Overall, they were able to control the CPA in a way that allowed them to scale with great profits, compared to the “lowest cost” setting they originally were running for the client.

“When the cost cap was brought to my attention, it seemed like a new and innovative way for Facebook to deliver our ads to the right customers. The results have been incredible and now the bulk of our investment is in Facebook Ad/Cost Cap," Banks said.

Quick Case Study #3: Real estate firm increases conversion 14% by adding privacy message

Throughout the Purple Egg Real Estate website, there is a form that people can fill out to get an offer on their home. Having customers fill out the form is the main goal of the website.

Creative Sample #4: Form on real estate website

Creative Sample #3: Form on real estate website

It’s a simple form with only three fields, and it’s the same form that came with the templated website with only a small modification.

“As any marketer, I am always looking for ways I can increase the number of leads,” said David Hampshere, Founder, Purple Egg Real Estate.

One day Hampshere was playing with the form, which has a second step with a lot more questions.  On this second step at the very bottom, he saw an image about privacy.

Creative Sample #5: Privacy message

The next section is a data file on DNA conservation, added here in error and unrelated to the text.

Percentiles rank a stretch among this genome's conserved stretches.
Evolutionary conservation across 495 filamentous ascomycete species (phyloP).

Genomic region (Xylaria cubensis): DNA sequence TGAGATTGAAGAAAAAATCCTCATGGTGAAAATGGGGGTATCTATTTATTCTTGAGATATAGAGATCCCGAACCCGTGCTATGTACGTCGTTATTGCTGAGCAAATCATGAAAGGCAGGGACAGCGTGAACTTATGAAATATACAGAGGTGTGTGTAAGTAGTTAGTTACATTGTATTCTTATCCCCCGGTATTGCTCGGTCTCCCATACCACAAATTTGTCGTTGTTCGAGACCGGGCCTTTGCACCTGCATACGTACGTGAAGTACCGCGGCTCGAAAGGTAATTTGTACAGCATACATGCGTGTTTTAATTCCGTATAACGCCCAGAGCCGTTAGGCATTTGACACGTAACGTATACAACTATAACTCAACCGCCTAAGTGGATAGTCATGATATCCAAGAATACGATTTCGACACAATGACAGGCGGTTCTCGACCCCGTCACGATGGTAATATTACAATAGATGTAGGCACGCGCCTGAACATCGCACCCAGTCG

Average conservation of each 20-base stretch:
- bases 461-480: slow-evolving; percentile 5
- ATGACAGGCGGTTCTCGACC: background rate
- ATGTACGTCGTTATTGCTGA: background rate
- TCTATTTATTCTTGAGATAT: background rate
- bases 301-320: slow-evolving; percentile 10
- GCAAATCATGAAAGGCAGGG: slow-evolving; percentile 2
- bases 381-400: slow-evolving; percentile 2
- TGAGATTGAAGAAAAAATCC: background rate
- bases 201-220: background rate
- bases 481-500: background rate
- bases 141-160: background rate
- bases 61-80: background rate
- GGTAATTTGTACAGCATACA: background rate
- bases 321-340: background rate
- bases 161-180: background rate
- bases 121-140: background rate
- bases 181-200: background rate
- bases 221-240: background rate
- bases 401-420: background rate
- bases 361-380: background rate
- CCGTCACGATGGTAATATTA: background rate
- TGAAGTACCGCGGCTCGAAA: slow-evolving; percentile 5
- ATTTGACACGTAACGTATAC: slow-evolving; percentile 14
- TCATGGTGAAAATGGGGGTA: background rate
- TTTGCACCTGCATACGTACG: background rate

Creative Sample #4: Privacy message

“I’m kind of a privacy freak, so such statements resonate with me. However, I thought it was pretty strange to inform the customer that we care about their privacy after they filled out both forms and are ready to hit the submit button for a second time,” Hampshere said.

The website already had a privacy policy link in the footer, but he decided to see what would happen if he copied this privacy message and made it the first thing to show up in the first step of the form.

Creative Sample #6: New form with privacy message on real estate website

Creative Sample #5: New form with privacy message on real estate website

Hampshere ran the new form with the privacy message for two months and compared it to the previous form that did not have the message. The form with the privacy message generated a 14% higher conversion rate.

Creative Sample #7: Result of privacy message implementation





No Privacy Policy




With Privacy Policy




“As a side note, I regularly check my rankings in Google results. I was quite surprised to see this statement about privacy popping up in the results!” Hampshere said.

Creative Sample #8: Privacy message on search engines results page

Creative Sample #7: Privacy message on search engines results page

“I did a Google search on why Google was doing this instead of using my meta description (I verified the page had one). While there was no definitive answer, one suggestion was that Google may elect to choose unique words on the page and ignore the meta tag.  It’s also interesting that the other verbiage is a rotating testimonial, so it looks like Google ignored my meta tag completely,” he said.

Related Resources

Marketing Funnel: 3 quick case studies to help you increase conversion

Messaging – Case studies and research from MECLABS Institute and MarketingSherpa

Marketer Vs Machine: We need to train the marketer to train the machine